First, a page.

What is Celiac Disease and Its Symptoms and Causes In Adults?
Celiac disease is a type of autoimmune disease in which gluten triggers the immune system response and damages the small intestine. One in every 100 people worldwide has celiac disease, and many are ignorant of their illness. According to estimates, up to 2.5 million people in the US may be living with celiac disease undetected.
Symptoms are triggered when you ingest gluten, a type of protein. In order to relieve these symptoms, you can avoid gluten, and change your diet to a gluten-free diet.
Eliminating gluten from one's diet is the only method to avoid experiencing its symptoms. The procedure of diagnosis, risk factors, and gluten-free diets are covered in further detail below, along with the symptoms of celiac disease. Celiac disease mainly harms the small intestine. There are two types of gluten sensitivity -
- Celiac disease: There are specific markers in the blood that help determine the diagnosis.
- Non-celiac disease: There are no specific markers; thus, the diagnosis requires symptoms.
Symptoms of Celiac Disease
The symptoms of celiac disease range from minor to severe. They may vary from person to person and evolve. Some individuals never exhibit symptoms or only do so later in life. It's possible that unless one develops anaemia or a nutritional shortage, they are unaware that they have celiac disease.
However, adults with celiac disease have signs and symptoms that are not related to the digestive system, including:
- Anemia, mostly due to iron deficiency
- Dermatitis herpetiformis
- Ulcers in mouth
- Numbness and tingling in the feet and hands, cognitive impairment, and problems with balance.
- Joint pain
- Loss of bone density (osteoporosis) or bone softening (osteomalacia)
- The functioning of the spleen is reduced
Children having celiac disease have more digestive problems compared to adults, which include:
- Swollen belly
- Foul-smelling stools
- Chronic diarrhea
One of the conditions in people with celiac disease is nutrient deficiency because the damage to the intestine will slowly restrict the absorption of nutrients leading to vitamin deficiency. Because of the same reason, a person may appear anemic due to iron deficiency.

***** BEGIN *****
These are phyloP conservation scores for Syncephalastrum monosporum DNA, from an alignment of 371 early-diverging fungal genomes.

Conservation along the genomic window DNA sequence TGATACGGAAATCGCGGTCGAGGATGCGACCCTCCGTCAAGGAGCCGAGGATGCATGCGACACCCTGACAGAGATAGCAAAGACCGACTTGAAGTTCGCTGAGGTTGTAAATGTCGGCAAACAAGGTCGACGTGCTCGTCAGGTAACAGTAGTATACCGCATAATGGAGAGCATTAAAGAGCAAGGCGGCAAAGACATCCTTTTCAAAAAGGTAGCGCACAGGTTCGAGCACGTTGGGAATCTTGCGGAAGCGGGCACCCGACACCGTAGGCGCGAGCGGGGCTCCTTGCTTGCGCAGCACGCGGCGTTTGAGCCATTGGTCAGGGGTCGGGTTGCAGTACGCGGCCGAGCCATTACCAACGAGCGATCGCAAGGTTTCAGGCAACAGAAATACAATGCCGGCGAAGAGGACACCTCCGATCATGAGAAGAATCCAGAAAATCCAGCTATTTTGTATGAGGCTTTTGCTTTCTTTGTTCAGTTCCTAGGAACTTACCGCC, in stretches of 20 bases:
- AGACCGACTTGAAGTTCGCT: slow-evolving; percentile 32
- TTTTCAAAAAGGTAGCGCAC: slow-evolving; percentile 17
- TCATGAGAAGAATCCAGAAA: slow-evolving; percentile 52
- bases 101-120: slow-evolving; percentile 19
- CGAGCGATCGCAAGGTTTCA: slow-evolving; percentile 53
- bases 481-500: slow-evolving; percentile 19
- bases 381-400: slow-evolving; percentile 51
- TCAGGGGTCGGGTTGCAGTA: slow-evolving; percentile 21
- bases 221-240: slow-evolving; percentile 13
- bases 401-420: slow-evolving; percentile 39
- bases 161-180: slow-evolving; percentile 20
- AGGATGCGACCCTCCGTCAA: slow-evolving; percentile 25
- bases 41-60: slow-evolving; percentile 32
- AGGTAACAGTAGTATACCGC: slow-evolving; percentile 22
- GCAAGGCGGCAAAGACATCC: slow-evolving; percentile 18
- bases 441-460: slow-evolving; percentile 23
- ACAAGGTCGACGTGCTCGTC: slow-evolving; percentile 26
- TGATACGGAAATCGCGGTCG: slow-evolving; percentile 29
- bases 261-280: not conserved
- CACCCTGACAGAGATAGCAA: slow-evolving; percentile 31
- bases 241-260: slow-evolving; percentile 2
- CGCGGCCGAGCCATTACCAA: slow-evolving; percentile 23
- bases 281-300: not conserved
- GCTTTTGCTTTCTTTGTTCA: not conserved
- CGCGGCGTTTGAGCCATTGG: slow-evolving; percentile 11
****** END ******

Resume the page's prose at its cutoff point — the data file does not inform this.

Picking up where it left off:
Causes of Celiac Disease
The purpose of our immune system is to protect us from foreign invaders. If you have celiac disease, and you eat food containing gluten, your immune system attacks the lining of your gut. This causes inflammation in the intestines and damages the villi. The villi are the hair-like structures on the lining of the small intestine that help in the absorption of nutrients. When the villi get damaged, they cannot absorb nutrients, and no matter how much you eat, ultimately you will develop malnutrition.
Risk factors of Celiac Disease
The disease is common in Caucasians and people who have other diseases, including:
- A family history of celiac disease
- Type 1 diabetes
- Down syndrome
- Autoimmune thyroid disease
- Microscopic colitis
- Addison’s disease
- Rheumatoid arthritis
- Multiple Sclerosis
- Autoimmune hepatitis
- Turner syndrome
Celiac Disease Complications
It can be dangerous if you leave it untreated. Complications may include:
- Cancer, such as intestinal lymphoma and small bowel cancer
- Damaged tooth enamel
- Miscarriage and Infertility
- Lactose intolerance
- Neurological problems like seizure
- Pain and numbness in your hands and feet
- Pancreatic disease
- Weak bones
Diagnosis of Celiac Disease
Many people with celiac disease are not aware of their disease conditions. In order to diagnose, you have to get blood tests or endoscopy done. Serological tests can be used as a screening test to select patients for endoscopy and biopsy.
Serology testing is done to determine the levels of antibodies in your blood. High levels of certain antibody proteins signify there is an immune reaction to gluten. It is crucial to perform the tests before having a gluten-free diet. If you remove gluten from your diet, the blood tests will apparently show normal results. Tests include antibodies against tTG, gliadin and endomysium.